More wild salmon from Alaska will make its way to world markets this year if forecasts hold true for the 2013 season.
State salmon managers project a total catch of nearly 179 million fish this year, 30 percent higher than the 2012 harvest of 127 million. Pushing the higher catch is a robust return of pink salmon that could yield 118 million fish, 73 percent higher than last summer's harvest of 68 million humpies.
The catch projection for other salmon species is: 110,000 chinook in areas outside Southeast Alaska; for sockeyes, the big-money fish, a harvest of 34.3 million, down 1 percent from last year; for cohos, a catch of 3.9 million, just slightly higher; and a chum catch of 22.7 million, up 1 percent.
In terms of total harvests last year, Southeast Alaska led all other regions at nearly 37 million salmon landed, followed by Prince William Sound at about 35 million. Bristol Bay placed third with a catch of just more than 22 million salmon. Kodiak placed fourth, topping 20 million salmon, and Upper Cook Inlet was a distant fifth with about 4 million fish.
For total salmon value in 2012, Southeast came out on top for the second year running with $153.2 million, Bristol Bay ranked second with $121 million and Prince William Sound was third with nearly $111 million. They were followed by Kodiak at $46.5 million, Cook Inlet at $36.2 million, Alaska Peninsula/Aleutians at $17.5 million, Chignik at $13.8 million, Yukon at $3.1 million, Kuskokwim at $2 million, Norton Sound at $759,000 and Kotzebue at $568,000.
Some salmon sales soar
Much of Alaska's salmon pack gets sold long after fishermen hang up their nets. The state Department of Revenue's Tax Division tracks sales throughout the year by region for canned, frozen/fresh fish and salmon eggs, called roe.
Sales from September through December 2012 show big gains for some products compared to the previous year. Canned sockeye salmon, for example, sold wholesale for more than $193 for a case of tall cans in 2012, an increase of more than $12 from 2011. For pinks, a case of talls topped $103 last year, up more than $15.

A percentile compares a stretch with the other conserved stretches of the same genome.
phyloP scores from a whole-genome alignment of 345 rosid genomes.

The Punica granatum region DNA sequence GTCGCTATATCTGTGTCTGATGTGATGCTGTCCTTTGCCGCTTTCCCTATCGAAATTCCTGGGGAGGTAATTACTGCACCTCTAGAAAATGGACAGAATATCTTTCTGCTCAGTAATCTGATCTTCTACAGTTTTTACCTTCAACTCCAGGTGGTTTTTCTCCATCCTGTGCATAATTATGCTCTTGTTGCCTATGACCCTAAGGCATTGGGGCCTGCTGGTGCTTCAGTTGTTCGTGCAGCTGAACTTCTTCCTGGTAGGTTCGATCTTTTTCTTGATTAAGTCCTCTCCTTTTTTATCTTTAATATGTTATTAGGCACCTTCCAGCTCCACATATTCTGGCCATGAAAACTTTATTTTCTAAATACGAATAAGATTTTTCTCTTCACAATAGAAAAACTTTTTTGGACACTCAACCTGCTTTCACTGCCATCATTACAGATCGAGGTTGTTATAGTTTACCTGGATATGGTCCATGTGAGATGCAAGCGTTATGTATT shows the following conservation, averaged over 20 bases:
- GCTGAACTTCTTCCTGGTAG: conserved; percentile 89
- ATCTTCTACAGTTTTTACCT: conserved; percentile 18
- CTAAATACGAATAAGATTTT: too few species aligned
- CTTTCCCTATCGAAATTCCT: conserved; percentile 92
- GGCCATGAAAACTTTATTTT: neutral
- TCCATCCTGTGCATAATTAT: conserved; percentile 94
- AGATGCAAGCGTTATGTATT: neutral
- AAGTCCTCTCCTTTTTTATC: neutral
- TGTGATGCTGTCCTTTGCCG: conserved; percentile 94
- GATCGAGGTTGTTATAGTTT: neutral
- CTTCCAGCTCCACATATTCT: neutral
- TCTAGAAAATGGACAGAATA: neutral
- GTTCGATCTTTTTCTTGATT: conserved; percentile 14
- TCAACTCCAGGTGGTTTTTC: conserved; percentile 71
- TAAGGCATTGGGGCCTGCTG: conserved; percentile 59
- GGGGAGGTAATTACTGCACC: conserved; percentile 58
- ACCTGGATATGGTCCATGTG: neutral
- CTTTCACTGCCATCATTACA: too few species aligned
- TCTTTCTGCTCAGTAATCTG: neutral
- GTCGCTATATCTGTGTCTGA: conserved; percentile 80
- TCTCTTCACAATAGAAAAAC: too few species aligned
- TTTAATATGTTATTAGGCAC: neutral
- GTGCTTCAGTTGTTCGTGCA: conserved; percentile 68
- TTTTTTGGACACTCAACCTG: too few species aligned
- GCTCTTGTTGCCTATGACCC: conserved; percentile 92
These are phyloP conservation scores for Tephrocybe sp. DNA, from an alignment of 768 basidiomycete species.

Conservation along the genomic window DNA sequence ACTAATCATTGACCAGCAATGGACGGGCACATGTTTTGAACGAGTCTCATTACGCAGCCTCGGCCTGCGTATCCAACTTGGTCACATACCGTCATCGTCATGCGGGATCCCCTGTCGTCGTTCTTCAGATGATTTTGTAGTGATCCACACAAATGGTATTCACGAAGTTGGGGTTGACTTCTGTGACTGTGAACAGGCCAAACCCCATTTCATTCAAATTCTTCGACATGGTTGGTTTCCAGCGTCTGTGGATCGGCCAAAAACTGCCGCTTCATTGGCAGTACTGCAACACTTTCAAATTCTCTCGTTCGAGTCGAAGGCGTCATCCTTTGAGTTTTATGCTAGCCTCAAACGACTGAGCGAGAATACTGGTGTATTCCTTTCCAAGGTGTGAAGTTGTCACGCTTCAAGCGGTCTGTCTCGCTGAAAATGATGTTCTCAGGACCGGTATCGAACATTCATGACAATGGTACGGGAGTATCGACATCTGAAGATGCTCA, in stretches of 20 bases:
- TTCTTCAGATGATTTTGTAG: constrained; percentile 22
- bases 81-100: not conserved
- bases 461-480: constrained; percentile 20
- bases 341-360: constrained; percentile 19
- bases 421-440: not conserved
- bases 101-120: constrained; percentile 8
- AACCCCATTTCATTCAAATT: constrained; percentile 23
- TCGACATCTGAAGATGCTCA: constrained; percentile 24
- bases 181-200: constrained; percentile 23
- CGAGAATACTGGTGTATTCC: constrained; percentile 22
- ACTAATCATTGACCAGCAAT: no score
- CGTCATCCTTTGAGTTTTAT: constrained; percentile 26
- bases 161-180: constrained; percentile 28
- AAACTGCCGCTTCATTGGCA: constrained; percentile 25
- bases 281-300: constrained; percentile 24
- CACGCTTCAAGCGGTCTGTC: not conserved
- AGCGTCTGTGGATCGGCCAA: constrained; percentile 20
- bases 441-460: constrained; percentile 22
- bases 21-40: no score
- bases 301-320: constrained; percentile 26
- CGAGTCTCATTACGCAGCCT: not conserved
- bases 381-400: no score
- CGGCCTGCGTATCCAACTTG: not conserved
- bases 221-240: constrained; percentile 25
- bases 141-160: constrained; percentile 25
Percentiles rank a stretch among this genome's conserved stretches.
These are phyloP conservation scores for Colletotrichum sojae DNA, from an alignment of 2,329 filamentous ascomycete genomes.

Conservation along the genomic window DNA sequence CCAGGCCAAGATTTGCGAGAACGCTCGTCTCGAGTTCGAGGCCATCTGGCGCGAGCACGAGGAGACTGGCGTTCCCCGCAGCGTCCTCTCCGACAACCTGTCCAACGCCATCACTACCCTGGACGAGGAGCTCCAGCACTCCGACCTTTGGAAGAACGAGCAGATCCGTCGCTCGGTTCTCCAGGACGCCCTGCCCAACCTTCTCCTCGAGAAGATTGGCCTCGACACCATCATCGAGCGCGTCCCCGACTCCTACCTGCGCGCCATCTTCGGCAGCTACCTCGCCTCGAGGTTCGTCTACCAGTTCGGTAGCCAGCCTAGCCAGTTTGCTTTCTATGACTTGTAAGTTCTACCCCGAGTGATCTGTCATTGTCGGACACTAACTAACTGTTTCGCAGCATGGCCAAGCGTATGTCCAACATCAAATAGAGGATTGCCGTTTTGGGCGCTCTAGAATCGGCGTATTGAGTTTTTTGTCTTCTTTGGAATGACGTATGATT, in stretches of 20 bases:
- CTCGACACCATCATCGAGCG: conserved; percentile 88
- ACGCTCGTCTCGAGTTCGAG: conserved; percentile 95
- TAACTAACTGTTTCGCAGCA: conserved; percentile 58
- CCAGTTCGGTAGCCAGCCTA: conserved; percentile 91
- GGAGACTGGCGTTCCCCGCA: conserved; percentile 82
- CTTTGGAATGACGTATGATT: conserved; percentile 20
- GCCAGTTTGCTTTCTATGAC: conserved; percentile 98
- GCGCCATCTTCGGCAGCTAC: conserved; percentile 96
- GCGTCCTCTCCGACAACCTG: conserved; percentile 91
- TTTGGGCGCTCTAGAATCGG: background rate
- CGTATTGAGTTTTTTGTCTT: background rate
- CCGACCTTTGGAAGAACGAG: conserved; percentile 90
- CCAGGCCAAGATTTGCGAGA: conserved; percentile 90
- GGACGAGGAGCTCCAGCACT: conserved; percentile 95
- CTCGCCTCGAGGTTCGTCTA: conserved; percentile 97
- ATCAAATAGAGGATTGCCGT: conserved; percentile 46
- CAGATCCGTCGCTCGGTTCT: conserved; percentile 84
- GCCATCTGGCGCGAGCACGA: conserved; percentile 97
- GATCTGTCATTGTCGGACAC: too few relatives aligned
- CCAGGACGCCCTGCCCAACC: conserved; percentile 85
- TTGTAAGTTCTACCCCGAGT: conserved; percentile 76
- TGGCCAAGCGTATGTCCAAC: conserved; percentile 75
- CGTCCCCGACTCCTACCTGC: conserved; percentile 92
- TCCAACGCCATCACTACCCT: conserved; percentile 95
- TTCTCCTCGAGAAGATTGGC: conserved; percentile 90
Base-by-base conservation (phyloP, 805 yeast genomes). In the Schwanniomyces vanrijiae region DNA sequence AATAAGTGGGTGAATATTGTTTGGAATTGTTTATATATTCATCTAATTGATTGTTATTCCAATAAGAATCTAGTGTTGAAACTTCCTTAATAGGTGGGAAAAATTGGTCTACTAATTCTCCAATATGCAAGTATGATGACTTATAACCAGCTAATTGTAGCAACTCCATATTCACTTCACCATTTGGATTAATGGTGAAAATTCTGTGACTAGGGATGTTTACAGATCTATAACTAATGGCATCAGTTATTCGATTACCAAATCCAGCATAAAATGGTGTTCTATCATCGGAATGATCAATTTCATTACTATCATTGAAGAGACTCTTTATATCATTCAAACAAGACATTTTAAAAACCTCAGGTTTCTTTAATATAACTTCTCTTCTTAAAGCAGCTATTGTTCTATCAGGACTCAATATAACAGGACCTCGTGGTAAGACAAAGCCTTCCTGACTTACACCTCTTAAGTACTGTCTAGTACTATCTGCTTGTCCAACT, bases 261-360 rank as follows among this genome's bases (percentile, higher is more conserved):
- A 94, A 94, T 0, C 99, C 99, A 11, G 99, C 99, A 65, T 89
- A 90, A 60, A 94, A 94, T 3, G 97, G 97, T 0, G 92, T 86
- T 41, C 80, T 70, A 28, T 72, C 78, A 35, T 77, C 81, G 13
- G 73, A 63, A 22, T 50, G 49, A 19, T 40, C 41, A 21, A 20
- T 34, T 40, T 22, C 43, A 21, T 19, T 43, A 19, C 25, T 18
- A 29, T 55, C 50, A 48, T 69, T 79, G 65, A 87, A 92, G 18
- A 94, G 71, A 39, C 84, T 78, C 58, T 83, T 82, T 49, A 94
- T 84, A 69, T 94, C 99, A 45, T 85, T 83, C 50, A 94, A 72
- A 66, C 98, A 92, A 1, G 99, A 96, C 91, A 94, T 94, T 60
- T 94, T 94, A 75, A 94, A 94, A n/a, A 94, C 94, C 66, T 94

Roe prices surged for all salmon, especially for the most popular species: pinks and chums. For pink salmon, more than 5.5 million pounds of roe fetched nearly $12 a pound, compared to about $8.50 in 2011. For chums, more than 3.2 million pounds were sold from September through December at $18.76 a pound, an increase of $5 a pound.
Most Alaska salmon is sold headed, gutted and frozen. Those prices decreased across the board last year. Sales show that Alaska processors are continuing to shift to fillet production -- notably for sockeye salmon.
In 2011, about 7 million pounds of sockeye fillets were sold in the last four months of the year, valued at nearly $42 million. In 2012, fillets totaled nearly 9 million pounds, valued at more than $51 million.
For Bristol Bay, the world's largest sockeye salmon producer, fillet sales reached $15.5 million from September through December, double the value for the same period in 2011.
The Alaska Superior Court ruled on Feb. 25 that the Department of Natural Resources violated its own rules by denying Alaskans their right to keep water in streams to protect wild salmon runs.
The decision in Chuitna Citizens Coalition vs. DNR Commissioner Dan Sullivan is especially important as the Alaska Legislature considers bills (HB 77/SB 26) introduced by Gov. Sean Parnell, which will ax the entire statutory scheme for in-stream flow protections designed to ensure that salmon have enough water to survive before other out-of-stream uses are permitted.
"It's sad when Alaskans have to spend time and money suing our own government in order to uphold the state's constitution, which mandates that we sustain our salmon fisheries," Ron Burnett of the Chuitna Citizens Coalition said in a press release.
The coalition is a group of property owners, fishermen and hunters concerned about protecting wild salmon habitat in the face of proposed large-scale coal strip mining in upper Cook Inlet.
Laine Welch is a Kodiak-based fisheries journalist. Her Fish Radio programs can be heard on stations around the state. This material is protected by copyright. For information on reprinting, contact firstname.lastname@example.org.